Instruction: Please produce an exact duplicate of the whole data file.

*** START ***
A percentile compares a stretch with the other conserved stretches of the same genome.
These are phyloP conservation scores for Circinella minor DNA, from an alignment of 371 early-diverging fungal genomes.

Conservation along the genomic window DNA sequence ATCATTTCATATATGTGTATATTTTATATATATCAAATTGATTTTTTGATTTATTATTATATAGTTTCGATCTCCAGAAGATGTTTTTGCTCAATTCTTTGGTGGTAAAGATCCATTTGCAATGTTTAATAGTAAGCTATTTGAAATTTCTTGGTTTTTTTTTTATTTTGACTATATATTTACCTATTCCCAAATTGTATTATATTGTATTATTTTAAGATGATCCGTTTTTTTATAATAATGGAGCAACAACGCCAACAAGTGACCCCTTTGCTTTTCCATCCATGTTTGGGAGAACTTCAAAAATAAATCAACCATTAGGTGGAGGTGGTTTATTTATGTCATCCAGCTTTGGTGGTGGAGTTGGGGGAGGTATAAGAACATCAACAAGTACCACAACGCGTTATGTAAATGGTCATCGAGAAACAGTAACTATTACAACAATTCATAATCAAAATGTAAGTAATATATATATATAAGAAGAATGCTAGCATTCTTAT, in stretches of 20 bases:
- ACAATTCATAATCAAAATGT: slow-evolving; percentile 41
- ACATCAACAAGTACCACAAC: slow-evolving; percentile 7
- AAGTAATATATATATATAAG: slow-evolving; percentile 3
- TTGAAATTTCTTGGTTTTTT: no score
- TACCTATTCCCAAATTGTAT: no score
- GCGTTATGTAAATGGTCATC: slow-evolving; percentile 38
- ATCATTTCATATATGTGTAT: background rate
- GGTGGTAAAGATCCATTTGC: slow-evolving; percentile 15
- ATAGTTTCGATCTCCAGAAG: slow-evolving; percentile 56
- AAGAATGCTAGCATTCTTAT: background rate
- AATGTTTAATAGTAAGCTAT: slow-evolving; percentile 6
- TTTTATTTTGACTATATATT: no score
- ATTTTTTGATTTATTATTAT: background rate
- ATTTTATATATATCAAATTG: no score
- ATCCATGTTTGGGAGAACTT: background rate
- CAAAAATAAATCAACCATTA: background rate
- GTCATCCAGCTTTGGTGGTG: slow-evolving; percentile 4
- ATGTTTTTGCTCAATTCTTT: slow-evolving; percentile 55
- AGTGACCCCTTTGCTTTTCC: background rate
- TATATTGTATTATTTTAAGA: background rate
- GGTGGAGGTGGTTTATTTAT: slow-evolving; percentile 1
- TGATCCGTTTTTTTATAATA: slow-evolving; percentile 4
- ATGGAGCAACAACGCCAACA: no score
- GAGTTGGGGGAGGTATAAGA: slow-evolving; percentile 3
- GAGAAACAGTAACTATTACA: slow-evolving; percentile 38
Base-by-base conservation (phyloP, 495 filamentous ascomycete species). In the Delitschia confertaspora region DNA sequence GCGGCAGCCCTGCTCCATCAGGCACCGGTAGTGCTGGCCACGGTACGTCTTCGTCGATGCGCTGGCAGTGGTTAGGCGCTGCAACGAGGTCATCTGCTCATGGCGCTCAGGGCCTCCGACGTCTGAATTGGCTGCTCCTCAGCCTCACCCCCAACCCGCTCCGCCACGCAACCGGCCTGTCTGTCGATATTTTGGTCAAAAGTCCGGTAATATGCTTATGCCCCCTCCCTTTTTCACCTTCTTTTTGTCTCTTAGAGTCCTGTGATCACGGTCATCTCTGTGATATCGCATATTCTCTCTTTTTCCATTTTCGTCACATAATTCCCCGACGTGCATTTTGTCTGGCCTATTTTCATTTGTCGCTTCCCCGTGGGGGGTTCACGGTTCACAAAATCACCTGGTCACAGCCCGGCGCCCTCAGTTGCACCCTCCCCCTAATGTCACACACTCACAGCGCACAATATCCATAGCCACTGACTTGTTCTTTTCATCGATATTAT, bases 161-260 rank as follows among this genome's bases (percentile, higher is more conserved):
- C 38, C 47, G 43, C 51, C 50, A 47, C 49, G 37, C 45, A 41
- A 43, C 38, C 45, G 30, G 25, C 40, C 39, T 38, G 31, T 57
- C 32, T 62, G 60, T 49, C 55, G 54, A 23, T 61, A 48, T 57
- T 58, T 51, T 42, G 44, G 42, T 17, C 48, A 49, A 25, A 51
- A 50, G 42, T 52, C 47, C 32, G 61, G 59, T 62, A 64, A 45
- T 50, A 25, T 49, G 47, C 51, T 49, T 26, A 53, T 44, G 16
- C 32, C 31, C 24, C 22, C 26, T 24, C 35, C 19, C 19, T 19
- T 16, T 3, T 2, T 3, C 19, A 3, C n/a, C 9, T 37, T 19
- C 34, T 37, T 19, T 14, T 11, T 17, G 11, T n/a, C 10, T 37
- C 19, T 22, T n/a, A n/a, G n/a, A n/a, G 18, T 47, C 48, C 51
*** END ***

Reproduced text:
A percentile compares a stretch with the other conserved stretches of the same genome.
These are phyloP conservation scores for Circinella minor DNA, from an alignment of 371 early-diverging fungal genomes.

Conservation along the genomic window DNA sequence ATCATTTCATATATGTGTATATTTTATATATATCAAATTGATTTTTTGATTTATTATTATATAGTTTCGATCTCCAGAAGATGTTTTTGCTCAATTCTTTGGTGGTAAAGATCCATTTGCAATGTTTAATAGTAAGCTATTTGAAATTTCTTGGTTTTTTTTTTATTTTGACTATATATTTACCTATTCCCAAATTGTATTATATTGTATTATTTTAAGATGATCCGTTTTTTTATAATAATGGAGCAACAACGCCAACAAGTGACCCCTTTGCTTTTCCATCCATGTTTGGGAGAACTTCAAAAATAAATCAACCATTAGGTGGAGGTGGTTTATTTATGTCATCCAGCTTTGGTGGTGGAGTTGGGGGAGGTATAAGAACATCAACAAGTACCACAACGCGTTATGTAAATGGTCATCGAGAAACAGTAACTATTACAACAATTCATAATCAAAATGTAAGTAATATATATATATAAGAAGAATGCTAGCATTCTTAT, in stretches of 20 bases:
- ACAATTCATAATCAAAATGT: slow-evolving; percentile 41
- ACATCAACAAGTACCACAAC: slow-evolving; percentile 7
- AAGTAATATATATATATAAG: slow-evolving; percentile 3
- TTGAAATTTCTTGGTTTTTT: no score
- TACCTATTCCCAAATTGTAT: no score
- GCGTTATGTAAATGGTCATC: slow-evolving; percentile 38
- ATCATTTCATATATGTGTAT: background rate
- GGTGGTAAAGATCCATTTGC: slow-evolving; percentile 15
- ATAGTTTCGATCTCCAGAAG: slow-evolving; percentile 56
- AAGAATGCTAGCATTCTTAT: background rate
- AATGTTTAATAGTAAGCTAT: slow-evolving; percentile 6
- TTTTATTTTGACTATATATT: no score
- ATTTTTTGATTTATTATTAT: background rate
- ATTTTATATATATCAAATTG: no score
- ATCCATGTTTGGGAGAACTT: background rate
- CAAAAATAAATCAACCATTA: background rate
- GTCATCCAGCTTTGGTGGTG: slow-evolving; percentile 4
- ATGTTTTTGCTCAATTCTTT: slow-evolving; percentile 55
- AGTGACCCCTTTGCTTTTCC: background rate
- TATATTGTATTATTTTAAGA: background rate
- GGTGGAGGTGGTTTATTTAT: slow-evolving; percentile 1
- TGATCCGTTTTTTTATAATA: slow-evolving; percentile 4
- ATGGAGCAACAACGCCAACA: no score
- GAGTTGGGGGAGGTATAAGA: slow-evolving; percentile 3
- GAGAAACAGTAACTATTACA: slow-evolving; percentile 38
Base-by-base conservation (phyloP, 495 filamentous ascomycete species). In the Delitschia confertaspora region DNA sequence GCGGCAGCCCTGCTCCATCAGGCACCGGTAGTGCTGGCCACGGTACGTCTTCGTCGATGCGCTGGCAGTGGTTAGGCGCTGCAACGAGGTCATCTGCTCATGGCGCTCAGGGCCTCCGACGTCTGAATTGGCTGCTCCTCAGCCTCACCCCCAACCCGCTCCGCCACGCAACCGGCCTGTCTGTCGATATTTTGGTCAAAAGTCCGGTAATATGCTTATGCCCCCTCCCTTTTTCACCTTCTTTTTGTCTCTTAGAGTCCTGTGATCACGGTCATCTCTGTGATATCGCATATTCTCTCTTTTTCCATTTTCGTCACATAATTCCCCGACGTGCATTTTGTCTGGCCTATTTTCATTTGTCGCTTCCCCGTGGGGGGTTCACGGTTCACAAAATCACCTGGTCACAGCCCGGCGCCCTCAGTTGCACCCTCCCCCTAATGTCACACACTCACAGCGCACAATATCCATAGCCACTGACTTGTTCTTTTCATCGATATTAT, bases 161-260 rank as follows among this genome's bases (percentile, higher is more conserved):
- C 38, C 47, G 43, C 51, C 50, A 47, C 49, G 37, C 45, A 41
- A 43, C 38, C 45, G 30, G 25, C 40, C 39, T 38, G 31, T 57
- C 32, T 62, G 60, T 49, C 55, G 54, A 23, T 61, A 48, T 57
- T 58, T 51, T 42, G 44, G 42, T 17, C 48, A 49, A 25, A 51
- A 50, G 42, T 52, C 47, C 32, G 61, G 59, T 62, A 64, A 45
- T 50, A 25, T 49, G 47, C 51, T 49, T 26, A 53, T 44, G 16
- C 32, C 31, C 24, C 22, C 26, T 24, C 35, C 19, C 19, T 19
- T 16, T 3, T 2, T 3, C 19, A 3, C n/a, C 9, T 37, T 19
- C 34, T 37, T 19, T 14, T 11, T 17, G 11, T n/a, C 10, T 37
- C 19, T 22, T n/a, A n/a, G n/a, A n/a, G 18, T 47, C 48, C 51